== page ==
Right Wing Watch on FOF’s US parent company and lobbyist wing parareligious organisation and ‘research’ publisher
Example permission slip from a QLDschool

deezagood deezagood 8:56 pm 24 Nov 09

I totally agree PB. Parents need to know what their kids are being subjected to at school, if only so that they can discuss it later.

Pommy bastard Pommy bastard 7:45 pm 24 Nov 09

I put in a complaint to the school following reading this here, thanks for the heads up Johnboy.

I received a stock reply;

I understand that your daughter attended a session called “No Apologies” on Monday 26 October which was attended by Year 9 students. There have been concerns raised by another parent and the Department is currently conducting an investigation about the concerns raised. I have forwarded your e-mail.

After the investigation, the Department will forward the findings to the school.

Regards,

I’m still awaiting further information.

georgesgenitals said :

It’s very easy to whip up a frenzy when religion was involved. Could it be that it was just an alternate viewpoint being presented?

true, but not just an “alternate” viewpoint. My daughter is at a young an vulnerable age. To be told that homosexuality was equitable with bestiality and other disgusting views that these religious perverts were promoting could be very damaging to a young persons psych.

The KKK have an “alternate view” should they be allowed to promote it in schools?

If the school wants religious nutbags to have access to the children in order to promote their “viewpoint” they should request the parents permission first. They do it when my daughter goes abseiling or canoeing, they should have done it here. The answer would have been brief, but colourful. (Unless they were prepared to let me attend also. )

georgesgenitals georgesgenitals 7:07 pm 24 Nov 09

‘IS’ involved, that is…

georgesgenitals georgesgenitals 7:07 pm 24 Nov 09

Paul RT said :

I take it then Skidbladnir that you attended the presentation?

If not, the public (and you) have also speculated and condemned without any empirical evidence :0)

It’s very easy to whip up a frenzy when religion was involved. Could it be that it was just an alternate viewpoint being presented?

deezagood deezagood 6:15 pm 24 Nov 09

I feel the same way about my daughters being forced to ‘celebrate’ rugby league teams when they visit their primary school. I would definately like an ‘opt out’ option for those visits. I really don’t want my kids growing up believing that sporting teams or individuals are ‘heros’ of any kind. Yes – I am very un-Australian in this regard.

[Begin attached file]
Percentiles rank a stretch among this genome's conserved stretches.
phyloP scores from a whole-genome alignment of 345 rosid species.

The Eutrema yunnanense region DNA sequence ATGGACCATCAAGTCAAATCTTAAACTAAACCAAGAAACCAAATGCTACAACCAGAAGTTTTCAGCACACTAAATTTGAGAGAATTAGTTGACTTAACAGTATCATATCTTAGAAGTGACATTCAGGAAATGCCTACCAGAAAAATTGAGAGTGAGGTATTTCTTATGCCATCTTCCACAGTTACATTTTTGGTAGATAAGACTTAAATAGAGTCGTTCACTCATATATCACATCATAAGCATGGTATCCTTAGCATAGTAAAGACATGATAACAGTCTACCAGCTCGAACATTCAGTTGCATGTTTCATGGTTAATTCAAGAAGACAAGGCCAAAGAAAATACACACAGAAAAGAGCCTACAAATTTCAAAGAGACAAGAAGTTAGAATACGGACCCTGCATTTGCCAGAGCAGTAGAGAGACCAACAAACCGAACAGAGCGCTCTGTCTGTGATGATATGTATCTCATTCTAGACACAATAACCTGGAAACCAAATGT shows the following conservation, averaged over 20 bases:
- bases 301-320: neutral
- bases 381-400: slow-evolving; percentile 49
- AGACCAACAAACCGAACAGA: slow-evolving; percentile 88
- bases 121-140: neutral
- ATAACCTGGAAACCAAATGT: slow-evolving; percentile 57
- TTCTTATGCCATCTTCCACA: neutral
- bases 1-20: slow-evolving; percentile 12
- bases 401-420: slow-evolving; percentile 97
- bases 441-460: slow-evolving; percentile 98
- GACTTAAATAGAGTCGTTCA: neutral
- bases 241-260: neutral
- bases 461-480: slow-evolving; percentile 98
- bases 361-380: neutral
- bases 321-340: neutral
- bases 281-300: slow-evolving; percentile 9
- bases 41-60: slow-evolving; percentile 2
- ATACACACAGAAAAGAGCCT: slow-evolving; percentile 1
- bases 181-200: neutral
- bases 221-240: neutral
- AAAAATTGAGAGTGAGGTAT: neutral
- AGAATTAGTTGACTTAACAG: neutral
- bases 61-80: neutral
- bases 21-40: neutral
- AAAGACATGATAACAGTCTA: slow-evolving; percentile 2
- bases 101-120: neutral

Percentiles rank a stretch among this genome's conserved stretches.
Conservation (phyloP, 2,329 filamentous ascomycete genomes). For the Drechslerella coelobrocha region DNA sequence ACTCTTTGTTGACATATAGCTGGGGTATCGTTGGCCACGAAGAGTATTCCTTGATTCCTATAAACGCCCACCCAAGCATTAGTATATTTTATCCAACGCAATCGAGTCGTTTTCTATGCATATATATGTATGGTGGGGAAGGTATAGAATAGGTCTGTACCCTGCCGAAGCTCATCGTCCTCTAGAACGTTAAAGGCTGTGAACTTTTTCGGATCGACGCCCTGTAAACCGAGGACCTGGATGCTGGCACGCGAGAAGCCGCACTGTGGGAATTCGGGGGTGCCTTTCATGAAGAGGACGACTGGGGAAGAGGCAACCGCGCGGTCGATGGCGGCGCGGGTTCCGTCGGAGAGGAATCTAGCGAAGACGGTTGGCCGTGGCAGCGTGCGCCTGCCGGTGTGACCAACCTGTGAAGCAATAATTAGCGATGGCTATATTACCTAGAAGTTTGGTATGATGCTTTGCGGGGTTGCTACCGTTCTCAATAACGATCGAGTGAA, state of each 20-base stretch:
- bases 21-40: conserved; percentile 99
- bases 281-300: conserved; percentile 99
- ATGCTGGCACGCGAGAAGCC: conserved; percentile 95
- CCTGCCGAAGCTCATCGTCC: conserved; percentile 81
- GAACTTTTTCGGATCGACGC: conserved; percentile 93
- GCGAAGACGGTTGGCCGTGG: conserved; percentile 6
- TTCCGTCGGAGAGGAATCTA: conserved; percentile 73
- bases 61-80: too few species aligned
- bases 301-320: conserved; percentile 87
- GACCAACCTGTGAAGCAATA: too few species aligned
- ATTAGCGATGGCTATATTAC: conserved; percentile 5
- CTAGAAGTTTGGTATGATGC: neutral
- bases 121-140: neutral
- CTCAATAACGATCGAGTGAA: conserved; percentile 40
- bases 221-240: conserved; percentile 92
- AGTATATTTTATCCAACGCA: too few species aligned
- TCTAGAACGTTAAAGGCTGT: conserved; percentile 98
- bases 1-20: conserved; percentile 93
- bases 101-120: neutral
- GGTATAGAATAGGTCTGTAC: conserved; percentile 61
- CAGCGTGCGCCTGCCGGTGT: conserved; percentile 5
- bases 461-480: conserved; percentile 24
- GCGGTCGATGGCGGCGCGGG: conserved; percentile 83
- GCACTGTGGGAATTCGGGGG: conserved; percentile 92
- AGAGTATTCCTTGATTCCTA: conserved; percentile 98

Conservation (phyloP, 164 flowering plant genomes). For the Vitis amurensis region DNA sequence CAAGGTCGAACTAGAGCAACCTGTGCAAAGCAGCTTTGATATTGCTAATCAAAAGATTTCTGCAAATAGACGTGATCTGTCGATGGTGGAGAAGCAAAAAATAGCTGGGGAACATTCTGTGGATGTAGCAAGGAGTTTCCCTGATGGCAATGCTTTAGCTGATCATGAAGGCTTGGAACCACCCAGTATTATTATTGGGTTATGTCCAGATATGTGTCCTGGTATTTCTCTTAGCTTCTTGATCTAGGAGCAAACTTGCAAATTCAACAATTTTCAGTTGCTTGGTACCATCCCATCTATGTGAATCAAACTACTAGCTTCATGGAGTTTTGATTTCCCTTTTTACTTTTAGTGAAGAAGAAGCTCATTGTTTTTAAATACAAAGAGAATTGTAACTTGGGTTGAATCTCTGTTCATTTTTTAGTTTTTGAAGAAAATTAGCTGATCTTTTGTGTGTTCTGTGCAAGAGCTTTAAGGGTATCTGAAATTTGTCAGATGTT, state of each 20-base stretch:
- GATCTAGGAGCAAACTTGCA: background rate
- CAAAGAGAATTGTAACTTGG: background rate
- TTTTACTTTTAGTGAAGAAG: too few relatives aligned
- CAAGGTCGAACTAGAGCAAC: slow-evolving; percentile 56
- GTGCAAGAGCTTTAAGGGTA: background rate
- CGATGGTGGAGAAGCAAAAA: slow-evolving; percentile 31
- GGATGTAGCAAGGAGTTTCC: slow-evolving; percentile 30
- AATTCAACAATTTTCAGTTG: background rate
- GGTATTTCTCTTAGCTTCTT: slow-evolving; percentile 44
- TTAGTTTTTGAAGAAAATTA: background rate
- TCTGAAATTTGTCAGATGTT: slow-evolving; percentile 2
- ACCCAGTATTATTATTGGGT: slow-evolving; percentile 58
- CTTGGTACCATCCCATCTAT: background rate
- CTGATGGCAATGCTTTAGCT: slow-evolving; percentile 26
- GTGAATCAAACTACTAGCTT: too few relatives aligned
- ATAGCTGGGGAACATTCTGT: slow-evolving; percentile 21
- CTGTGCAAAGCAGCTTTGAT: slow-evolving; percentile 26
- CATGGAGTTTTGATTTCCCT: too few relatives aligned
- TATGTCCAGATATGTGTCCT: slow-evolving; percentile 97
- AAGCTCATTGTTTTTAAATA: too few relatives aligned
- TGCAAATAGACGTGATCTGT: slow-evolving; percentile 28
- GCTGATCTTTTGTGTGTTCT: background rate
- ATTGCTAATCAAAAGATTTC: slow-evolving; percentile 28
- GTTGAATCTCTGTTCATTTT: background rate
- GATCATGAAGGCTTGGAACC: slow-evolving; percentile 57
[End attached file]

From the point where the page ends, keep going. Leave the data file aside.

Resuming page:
I make this point only because I believe that ANY event at public schools, provided by an external group, should have an opt in/opt out clause, because all parents have different values, ideals, beliefs etc… The event in question should be clearly outlined to parents, so that they can make an informed choice. I really hate my kids being exposed to things that I don’t believe in/agree with at their public school.

Paul RT Paul RT 5:36 pm 24 Nov 09

I take it then Skidbladnir that you attended the presentation?

If not, the public (and you) have also speculated and condemned without any empirical evidence :0)

Skidbladnir Skidbladnir 9:21 pm 23 Nov 09

Paul:
I don’t support a right-wing organisation like Focus on the Family being given any place in the notionally secular education system I pay for, (especially if some idiot at DET invited them into classrooms and even paid them for their efforts), nor do I support empirically ineffective abstinence education to be preached to students by the Department.

Yes some elements and impressions of the complaint were apparently unfounded, but its still not an “Everything was fine, no need to worry” (hence further recommendations) from Minister Barr.
And in the absence of anything actionable in that everybody involved treated the complaint as a secret, the public speculated.

Paul RT Paul RT 7:38 pm 23 Nov 09

Maybe most of the previous bloggers on this site should have waited for the results of enquiry into this investigation.

See http://www.andrewbarr.com.au/statement-investigation-investigation-seminar-conducted-focus-family for Andrew Barr’s findings.

It’s always easier to criticise before getting the facts!

The truth is that there was ONE complaint and most of the “impressions” if not all were unfounded.

Don’t let the facts ruin the opportunity for a good bagging though!

Skidbladnir Skidbladnir 3:45 pm 04 Nov 09